The Sun in Equilibrium
The Sun has been shining, radiating energy for about 4.5 billion years and will continue to produce energy at about the same rate for another 4.5 billion years.
The Sun is in a state of equilibrium, with the Sun's own self gravity tending to contraction balanced by gas pressure (because the Sun is basically a large ball of gas) and radiation pressure, because electromagnetic radiation or photons, produced in every fusion reaction that powers the Sun, carry momentum and so exert a pressure when their direction changes. On average, the radiation pressure will tend to oppose contraction, because the density of photons, and the energy of photons becomes greater towards the core. The photons act in this way, a little like a gas.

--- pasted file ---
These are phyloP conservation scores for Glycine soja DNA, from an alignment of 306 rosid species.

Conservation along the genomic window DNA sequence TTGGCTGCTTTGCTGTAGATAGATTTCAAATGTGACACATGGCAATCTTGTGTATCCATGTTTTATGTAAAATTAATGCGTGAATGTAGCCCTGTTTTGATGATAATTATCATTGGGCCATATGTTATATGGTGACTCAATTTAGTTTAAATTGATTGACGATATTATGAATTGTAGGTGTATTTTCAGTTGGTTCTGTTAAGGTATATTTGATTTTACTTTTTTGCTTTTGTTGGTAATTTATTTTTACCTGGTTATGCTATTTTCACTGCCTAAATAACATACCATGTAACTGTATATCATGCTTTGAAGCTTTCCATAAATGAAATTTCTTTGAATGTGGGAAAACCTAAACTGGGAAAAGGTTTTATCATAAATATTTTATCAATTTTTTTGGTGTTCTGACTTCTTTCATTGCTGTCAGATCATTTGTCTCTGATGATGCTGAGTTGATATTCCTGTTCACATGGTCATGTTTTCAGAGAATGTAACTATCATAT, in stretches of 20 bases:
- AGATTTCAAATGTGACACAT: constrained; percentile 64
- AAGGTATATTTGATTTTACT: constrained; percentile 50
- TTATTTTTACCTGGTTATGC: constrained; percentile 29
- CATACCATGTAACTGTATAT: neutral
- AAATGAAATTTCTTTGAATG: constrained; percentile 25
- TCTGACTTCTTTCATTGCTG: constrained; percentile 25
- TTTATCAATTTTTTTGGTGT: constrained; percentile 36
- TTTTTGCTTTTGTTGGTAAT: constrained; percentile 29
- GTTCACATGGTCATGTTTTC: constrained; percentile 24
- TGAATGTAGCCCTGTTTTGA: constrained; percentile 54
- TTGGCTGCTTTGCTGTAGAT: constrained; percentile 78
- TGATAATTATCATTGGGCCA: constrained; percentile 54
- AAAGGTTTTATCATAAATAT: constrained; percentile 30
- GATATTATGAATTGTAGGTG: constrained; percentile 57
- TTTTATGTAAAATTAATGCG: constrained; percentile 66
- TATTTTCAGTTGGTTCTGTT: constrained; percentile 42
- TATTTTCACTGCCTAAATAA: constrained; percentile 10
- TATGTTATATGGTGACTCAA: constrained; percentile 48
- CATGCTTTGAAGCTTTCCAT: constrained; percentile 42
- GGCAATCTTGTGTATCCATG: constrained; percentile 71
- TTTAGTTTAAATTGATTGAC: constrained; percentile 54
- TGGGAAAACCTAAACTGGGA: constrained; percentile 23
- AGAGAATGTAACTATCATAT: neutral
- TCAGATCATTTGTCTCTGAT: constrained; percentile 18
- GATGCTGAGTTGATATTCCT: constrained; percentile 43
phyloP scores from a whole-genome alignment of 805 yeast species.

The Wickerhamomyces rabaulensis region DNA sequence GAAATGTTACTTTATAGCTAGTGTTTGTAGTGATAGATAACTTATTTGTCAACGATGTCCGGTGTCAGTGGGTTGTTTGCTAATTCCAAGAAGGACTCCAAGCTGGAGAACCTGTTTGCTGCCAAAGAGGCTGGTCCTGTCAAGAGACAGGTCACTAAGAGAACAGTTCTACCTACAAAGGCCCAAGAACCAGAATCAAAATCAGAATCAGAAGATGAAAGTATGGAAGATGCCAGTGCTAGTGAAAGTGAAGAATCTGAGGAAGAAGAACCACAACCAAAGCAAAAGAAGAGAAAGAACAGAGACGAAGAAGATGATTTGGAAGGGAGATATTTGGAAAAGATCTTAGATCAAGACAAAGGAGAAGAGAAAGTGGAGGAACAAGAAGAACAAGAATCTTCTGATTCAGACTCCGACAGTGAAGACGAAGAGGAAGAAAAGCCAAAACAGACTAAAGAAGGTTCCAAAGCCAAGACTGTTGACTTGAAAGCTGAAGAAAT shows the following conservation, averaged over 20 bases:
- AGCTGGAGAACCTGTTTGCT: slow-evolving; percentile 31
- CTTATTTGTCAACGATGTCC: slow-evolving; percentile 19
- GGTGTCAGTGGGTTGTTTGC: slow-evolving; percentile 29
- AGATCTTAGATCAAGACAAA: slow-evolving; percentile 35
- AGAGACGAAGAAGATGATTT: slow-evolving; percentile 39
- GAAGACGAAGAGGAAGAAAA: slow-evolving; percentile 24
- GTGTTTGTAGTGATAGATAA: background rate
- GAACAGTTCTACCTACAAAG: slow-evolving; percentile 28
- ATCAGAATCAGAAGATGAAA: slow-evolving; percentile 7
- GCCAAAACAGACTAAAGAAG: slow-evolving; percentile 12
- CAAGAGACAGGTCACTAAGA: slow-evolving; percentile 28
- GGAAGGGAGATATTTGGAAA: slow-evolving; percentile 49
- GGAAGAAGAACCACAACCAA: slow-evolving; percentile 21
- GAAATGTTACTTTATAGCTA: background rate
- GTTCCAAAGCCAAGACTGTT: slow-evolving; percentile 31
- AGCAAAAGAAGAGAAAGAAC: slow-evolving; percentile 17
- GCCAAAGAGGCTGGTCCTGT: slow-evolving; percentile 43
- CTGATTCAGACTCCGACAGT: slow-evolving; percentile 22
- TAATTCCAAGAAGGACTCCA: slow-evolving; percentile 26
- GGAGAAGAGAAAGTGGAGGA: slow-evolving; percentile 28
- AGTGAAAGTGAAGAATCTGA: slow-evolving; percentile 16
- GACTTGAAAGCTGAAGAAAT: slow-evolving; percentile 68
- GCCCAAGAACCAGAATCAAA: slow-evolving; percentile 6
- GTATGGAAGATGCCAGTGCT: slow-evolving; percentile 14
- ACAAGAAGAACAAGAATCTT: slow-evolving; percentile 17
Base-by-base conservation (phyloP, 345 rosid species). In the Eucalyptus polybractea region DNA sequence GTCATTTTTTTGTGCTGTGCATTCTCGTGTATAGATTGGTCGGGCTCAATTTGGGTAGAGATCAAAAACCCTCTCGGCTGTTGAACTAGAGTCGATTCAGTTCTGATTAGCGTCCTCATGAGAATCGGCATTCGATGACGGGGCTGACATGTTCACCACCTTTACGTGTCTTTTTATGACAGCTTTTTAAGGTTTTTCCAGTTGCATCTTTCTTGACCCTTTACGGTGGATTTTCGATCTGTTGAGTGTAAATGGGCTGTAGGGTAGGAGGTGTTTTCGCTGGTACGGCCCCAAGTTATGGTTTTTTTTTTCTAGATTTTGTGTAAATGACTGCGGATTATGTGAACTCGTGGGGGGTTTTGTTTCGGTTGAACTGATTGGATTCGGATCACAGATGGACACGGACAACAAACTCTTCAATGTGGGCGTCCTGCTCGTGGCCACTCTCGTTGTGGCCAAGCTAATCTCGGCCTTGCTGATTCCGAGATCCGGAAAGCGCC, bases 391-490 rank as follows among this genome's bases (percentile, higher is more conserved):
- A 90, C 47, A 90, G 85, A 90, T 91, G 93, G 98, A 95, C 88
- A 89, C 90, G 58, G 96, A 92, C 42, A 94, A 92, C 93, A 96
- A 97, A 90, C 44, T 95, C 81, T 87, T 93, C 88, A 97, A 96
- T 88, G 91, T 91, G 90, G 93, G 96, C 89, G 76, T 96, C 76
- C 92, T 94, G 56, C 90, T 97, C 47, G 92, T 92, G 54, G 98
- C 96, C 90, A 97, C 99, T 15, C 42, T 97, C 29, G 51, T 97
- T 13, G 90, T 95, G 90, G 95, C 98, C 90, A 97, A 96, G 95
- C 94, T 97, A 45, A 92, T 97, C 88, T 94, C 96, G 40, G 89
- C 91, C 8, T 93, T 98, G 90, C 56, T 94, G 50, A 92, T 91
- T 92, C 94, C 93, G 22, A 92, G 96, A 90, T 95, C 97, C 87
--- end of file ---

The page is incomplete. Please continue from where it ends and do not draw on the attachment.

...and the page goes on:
The equilibrium is dynamic. If the core heats up a little, then it expands, so the particles in the core tend to get further apart, so the gas pressure falls. The rate of nuclear fusion reactions also decreases because the reactant particles are further apart, so less photons are produced. The radiation pressure falls too. Equilibrium is established at a slighter higher core temperature and larger core radius.
If the core cools a little, then it contracts, so the particles in the core tend to get closer together, so the gas pressure rises. The rate of nuclear fusion reactions rises because the reactant particles are closer together, so more photons are produced. The radiation pressure then rises too. Equilibrium is established at a slighter lower core temperature and smaller core radius.